Service Providers Under Hedge Fund Pressure

Stockholm (HedgeNordic) – With both hedge funds and service providers maturing and in a process of transformation, managers are continually and perhaps increasingly re-evaluating whether they are getting the services they need, according to a new special report from Preqin.

“Service providers are a vital part of the hedge fund landscape, assisting in the smooth running of operations,” says Amy Bensted, head of hedge fund products with Preqin. “They perform a range of vital services in the industry, such as custody and valuation of assets, facilitating securities lending, providing advice on regulation and fund terms, and assisting with the fundraising and investor subscription processes.”

In recent years, however, sources of divergence have begun to emerge. Funds have been outsourcing portions of their administrative operations amid increasing regulatory pressure and the intensifying complexity of investment strategies in order to focus on generating returns. Meanwhile, fund service providers are being forced to adapt to a multitude of challenges amid regulatory overhaul, new technologies, cost containment and new political uncertainties (such as Brexit) in order to maintain service quality and fees. The challenges and needs of each means they may increasingly sometimes find themselves at cross purposes, as suggested by some of the findings in the Preqin survey.

Costs and quality of service are the leading concerns for hedge funds. Other factors stemmed from developments beyond the control of service providers themselves, such as the growth in a hedge fund’s AUM, dealing with regulations or the perception of investors influencing manager views. Meanwhile, most service providers work with between one and three hedge funds at a time, though 14% of the largest ones, such as Morgan Stanley Prime Brokerage, work with as many as 10 hedge funds at a time.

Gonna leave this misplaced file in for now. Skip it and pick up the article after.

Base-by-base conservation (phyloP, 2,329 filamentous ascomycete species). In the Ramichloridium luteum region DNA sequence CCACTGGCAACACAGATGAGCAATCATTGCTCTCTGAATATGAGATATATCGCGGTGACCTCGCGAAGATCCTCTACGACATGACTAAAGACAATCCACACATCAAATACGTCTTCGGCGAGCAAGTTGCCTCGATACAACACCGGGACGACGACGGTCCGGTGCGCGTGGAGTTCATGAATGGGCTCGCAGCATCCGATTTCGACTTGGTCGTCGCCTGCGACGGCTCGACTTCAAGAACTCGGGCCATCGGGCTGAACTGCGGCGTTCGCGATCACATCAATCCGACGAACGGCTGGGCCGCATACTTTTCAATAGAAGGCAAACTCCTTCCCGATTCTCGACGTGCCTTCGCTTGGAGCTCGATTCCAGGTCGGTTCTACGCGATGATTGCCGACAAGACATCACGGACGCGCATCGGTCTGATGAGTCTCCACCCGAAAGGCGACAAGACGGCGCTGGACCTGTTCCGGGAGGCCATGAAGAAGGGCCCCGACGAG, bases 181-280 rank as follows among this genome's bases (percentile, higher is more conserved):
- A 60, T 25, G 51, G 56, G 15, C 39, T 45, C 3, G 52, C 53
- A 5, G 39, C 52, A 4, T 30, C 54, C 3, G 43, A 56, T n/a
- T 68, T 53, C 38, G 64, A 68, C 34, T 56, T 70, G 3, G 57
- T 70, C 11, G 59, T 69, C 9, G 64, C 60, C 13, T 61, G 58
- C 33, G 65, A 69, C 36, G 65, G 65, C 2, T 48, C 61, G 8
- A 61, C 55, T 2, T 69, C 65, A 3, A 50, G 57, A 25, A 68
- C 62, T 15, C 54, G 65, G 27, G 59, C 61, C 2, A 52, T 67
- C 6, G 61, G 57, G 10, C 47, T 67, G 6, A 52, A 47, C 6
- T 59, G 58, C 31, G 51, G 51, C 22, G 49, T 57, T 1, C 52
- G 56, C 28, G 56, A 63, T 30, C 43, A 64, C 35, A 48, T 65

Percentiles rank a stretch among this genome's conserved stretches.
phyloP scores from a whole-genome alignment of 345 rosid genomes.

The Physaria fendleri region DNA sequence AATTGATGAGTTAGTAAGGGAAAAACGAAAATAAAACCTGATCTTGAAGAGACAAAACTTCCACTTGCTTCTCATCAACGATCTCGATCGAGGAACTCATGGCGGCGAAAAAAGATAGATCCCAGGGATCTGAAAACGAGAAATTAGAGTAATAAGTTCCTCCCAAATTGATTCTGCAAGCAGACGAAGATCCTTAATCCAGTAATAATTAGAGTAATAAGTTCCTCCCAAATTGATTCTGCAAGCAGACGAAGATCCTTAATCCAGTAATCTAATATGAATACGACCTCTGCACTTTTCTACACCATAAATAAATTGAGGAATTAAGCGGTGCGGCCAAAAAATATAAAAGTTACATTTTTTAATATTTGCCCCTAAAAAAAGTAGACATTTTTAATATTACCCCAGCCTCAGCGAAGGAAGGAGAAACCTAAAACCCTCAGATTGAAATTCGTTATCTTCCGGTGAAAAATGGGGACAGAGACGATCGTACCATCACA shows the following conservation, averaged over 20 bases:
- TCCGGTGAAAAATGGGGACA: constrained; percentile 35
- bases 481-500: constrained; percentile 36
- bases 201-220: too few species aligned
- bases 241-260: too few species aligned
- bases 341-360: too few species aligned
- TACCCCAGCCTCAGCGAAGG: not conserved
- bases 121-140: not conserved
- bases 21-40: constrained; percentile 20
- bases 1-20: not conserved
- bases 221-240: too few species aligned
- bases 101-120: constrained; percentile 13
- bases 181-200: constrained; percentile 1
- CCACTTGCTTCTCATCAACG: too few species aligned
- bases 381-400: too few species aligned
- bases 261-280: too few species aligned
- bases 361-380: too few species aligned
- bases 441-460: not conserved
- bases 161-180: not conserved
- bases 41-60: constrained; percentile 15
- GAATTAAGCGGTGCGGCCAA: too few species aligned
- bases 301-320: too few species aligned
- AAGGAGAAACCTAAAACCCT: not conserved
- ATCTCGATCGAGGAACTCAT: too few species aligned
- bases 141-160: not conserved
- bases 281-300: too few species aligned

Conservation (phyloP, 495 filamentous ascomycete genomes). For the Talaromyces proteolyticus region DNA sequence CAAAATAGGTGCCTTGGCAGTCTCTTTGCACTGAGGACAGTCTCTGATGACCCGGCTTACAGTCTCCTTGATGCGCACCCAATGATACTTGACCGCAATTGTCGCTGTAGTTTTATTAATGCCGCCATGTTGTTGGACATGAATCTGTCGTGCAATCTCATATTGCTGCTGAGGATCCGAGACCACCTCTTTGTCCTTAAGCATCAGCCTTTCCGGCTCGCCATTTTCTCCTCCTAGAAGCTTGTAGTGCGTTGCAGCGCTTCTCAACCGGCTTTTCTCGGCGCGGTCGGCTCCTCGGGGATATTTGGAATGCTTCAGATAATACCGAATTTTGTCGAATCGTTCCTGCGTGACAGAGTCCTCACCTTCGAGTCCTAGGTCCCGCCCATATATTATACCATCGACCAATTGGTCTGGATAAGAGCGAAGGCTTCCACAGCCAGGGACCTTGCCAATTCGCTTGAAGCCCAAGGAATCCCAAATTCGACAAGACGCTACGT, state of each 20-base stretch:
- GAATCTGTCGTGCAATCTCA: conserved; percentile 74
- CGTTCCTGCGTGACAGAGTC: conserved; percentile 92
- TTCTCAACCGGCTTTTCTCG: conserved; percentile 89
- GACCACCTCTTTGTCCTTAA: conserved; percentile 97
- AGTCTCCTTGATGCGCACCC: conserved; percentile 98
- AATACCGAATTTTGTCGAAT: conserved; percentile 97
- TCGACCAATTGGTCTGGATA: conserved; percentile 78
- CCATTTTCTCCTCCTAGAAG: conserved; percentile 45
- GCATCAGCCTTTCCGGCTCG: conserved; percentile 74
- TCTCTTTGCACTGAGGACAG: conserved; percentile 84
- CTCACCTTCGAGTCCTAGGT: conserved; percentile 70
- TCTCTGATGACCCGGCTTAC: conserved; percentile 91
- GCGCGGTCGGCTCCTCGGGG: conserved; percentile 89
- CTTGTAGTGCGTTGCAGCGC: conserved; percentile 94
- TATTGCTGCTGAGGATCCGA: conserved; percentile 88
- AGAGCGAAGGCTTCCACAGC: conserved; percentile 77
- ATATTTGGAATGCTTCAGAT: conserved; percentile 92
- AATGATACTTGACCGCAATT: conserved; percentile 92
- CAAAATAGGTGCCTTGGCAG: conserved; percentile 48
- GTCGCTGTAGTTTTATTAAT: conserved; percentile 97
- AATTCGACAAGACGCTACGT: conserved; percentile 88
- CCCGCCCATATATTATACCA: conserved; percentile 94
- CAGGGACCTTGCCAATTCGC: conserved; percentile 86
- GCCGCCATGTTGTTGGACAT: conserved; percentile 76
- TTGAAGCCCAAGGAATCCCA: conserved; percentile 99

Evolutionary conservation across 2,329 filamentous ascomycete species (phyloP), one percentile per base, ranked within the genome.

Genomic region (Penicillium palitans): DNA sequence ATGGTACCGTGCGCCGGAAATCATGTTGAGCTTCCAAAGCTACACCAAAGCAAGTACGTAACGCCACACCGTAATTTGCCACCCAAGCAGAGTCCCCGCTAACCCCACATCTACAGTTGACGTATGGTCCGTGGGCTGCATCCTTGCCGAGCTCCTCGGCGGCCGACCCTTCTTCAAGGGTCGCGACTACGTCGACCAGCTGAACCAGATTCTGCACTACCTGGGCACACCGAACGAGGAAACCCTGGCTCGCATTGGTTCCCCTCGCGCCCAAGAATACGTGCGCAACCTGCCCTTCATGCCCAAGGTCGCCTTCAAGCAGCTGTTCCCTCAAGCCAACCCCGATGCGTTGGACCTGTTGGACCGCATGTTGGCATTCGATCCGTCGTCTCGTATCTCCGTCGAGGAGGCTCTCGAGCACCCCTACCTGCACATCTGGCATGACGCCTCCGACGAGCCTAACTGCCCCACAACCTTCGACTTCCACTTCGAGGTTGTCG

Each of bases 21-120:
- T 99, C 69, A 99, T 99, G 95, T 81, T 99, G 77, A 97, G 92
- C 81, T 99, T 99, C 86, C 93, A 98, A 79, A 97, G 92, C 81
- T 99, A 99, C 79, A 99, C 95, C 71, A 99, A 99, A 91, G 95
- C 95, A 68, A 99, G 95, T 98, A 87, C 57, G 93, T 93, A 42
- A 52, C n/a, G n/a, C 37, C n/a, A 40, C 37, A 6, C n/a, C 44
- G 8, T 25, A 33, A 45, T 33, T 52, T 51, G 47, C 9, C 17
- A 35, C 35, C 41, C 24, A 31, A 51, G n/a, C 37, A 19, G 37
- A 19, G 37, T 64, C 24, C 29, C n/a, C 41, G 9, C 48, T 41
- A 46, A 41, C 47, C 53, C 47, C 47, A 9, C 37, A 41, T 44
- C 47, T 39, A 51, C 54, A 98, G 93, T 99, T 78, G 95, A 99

25% of all hedge fund managers surveyed by Preqin at the end of 2016 had changed service provider at least once in the past year, and a minority of these doing so even more often. Of these, 39% changed their prime broker – the largest proportion – by contrast to the 19% who switched their fund custodian, the smallest proportion.

55% of hedge funds cited costs as being the central reason for changing service provider. Administrators, custodians, auditors and law firms were most likely to fall into this category. By contrast, 21% were unhappy with the level of service, the category prime brokers and marketers mainly fell into. Of those that changed service providers, 20% changed their law firm, with 42% citing cost as the central reason for the shift, and a third cited dissatisfaction with the quality of service, according to the survey.

“In order to retain hedge fund clients and win new business, service providers need to address concerns over cost and quality of service, particularly as investor scrutiny over fees and performance continues to grow,” added Ms Bensted. “These firms will need to maintain a careful balance by improving their service offering while still reducing costs.”

While the turnover of service providers in 2016 has actually dropped to 25% from the 30% in 2015 reported in the previous Preqin report, the balancing act facing service providers is set to remain a concern for the foreseeable future.




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